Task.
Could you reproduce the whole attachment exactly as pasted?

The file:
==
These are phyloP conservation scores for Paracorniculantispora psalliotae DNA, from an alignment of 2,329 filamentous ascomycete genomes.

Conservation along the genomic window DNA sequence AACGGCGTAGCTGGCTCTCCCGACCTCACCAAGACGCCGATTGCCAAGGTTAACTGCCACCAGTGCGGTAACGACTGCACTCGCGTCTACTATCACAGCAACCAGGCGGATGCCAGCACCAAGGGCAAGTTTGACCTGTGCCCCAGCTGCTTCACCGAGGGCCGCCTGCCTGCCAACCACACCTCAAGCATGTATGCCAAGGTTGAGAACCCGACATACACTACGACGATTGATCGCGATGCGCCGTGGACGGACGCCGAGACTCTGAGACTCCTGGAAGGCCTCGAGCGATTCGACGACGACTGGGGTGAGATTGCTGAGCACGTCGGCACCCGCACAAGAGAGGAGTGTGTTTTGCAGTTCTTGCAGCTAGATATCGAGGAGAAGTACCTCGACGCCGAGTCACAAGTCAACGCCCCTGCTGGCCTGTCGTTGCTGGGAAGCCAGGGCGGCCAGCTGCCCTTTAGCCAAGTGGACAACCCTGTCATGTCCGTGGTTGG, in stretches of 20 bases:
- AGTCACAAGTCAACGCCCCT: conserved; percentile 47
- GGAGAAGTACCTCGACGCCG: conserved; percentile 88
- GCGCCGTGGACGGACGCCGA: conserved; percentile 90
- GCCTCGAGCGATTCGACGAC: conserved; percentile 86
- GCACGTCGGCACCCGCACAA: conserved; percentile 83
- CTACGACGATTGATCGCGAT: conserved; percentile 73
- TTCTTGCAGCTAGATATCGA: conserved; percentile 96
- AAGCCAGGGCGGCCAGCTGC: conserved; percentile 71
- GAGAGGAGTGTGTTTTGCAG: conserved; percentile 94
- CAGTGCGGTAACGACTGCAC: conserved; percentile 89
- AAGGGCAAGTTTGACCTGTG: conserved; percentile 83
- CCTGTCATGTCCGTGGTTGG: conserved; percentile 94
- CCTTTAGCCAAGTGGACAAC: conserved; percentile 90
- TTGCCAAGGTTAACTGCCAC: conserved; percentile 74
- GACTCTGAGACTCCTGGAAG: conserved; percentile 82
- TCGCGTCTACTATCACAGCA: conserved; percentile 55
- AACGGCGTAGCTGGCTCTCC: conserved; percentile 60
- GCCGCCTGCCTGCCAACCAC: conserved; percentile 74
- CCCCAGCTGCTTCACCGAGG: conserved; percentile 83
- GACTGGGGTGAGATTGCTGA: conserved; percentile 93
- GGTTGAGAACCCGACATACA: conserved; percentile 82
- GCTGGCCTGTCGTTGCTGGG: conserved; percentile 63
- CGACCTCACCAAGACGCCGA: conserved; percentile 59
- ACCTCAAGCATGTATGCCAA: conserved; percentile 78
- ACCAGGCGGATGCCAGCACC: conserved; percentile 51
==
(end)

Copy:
These are phyloP conservation scores for Paracorniculantispora psalliotae DNA, from an alignment of 2,329 filamentous ascomycete genomes.

Conservation along the genomic window DNA sequence AACGGCGTAGCTGGCTCTCCCGACCTCACCAAGACGCCGATTGCCAAGGTTAACTGCCACCAGTGCGGTAACGACTGCACTCGCGTCTACTATCACAGCAACCAGGCGGATGCCAGCACCAAGGGCAAGTTTGACCTGTGCCCCAGCTGCTTCACCGAGGGCCGCCTGCCTGCCAACCACACCTCAAGCATGTATGCCAAGGTTGAGAACCCGACATACACTACGACGATTGATCGCGATGCGCCGTGGACGGACGCCGAGACTCTGAGACTCCTGGAAGGCCTCGAGCGATTCGACGACGACTGGGGTGAGATTGCTGAGCACGTCGGCACCCGCACAAGAGAGGAGTGTGTTTTGCAGTTCTTGCAGCTAGATATCGAGGAGAAGTACCTCGACGCCGAGTCACAAGTCAACGCCCCTGCTGGCCTGTCGTTGCTGGGAAGCCAGGGCGGCCAGCTGCCCTTTAGCCAAGTGGACAACCCTGTCATGTCCGTGGTTGG, in stretches of 20 bases:
- AGTCACAAGTCAACGCCCCT: conserved; percentile 47
- GGAGAAGTACCTCGACGCCG: conserved; percentile 88
- GCGCCGTGGACGGACGCCGA: conserved; percentile 90
- GCCTCGAGCGATTCGACGAC: conserved; percentile 86
- GCACGTCGGCACCCGCACAA: conserved; percentile 83
- CTACGACGATTGATCGCGAT: conserved; percentile 73
- TTCTTGCAGCTAGATATCGA: conserved; percentile 96
- AAGCCAGGGCGGCCAGCTGC: conserved; percentile 71
- GAGAGGAGTGTGTTTTGCAG: conserved; percentile 94
- CAGTGCGGTAACGACTGCAC: conserved; percentile 89
- AAGGGCAAGTTTGACCTGTG: conserved; percentile 83
- CCTGTCATGTCCGTGGTTGG: conserved; percentile 94
- CCTTTAGCCAAGTGGACAAC: conserved; percentile 90
- TTGCCAAGGTTAACTGCCAC: conserved; percentile 74
- GACTCTGAGACTCCTGGAAG: conserved; percentile 82
- TCGCGTCTACTATCACAGCA: conserved; percentile 55
- AACGGCGTAGCTGGCTCTCC: conserved; percentile 60
- GCCGCCTGCCTGCCAACCAC: conserved; percentile 74
- CCCCAGCTGCTTCACCGAGG: conserved; percentile 83
- GACTGGGGTGAGATTGCTGA: conserved; percentile 93
- GGTTGAGAACCCGACATACA: conserved; percentile 82
- GCTGGCCTGTCGTTGCTGGG: conserved; percentile 63
- CGACCTCACCAAGACGCCGA: conserved; percentile 59
- ACCTCAAGCATGTATGCCAA: conserved; percentile 78
- ACCAGGCGGATGCCAGCACC: conserved; percentile 51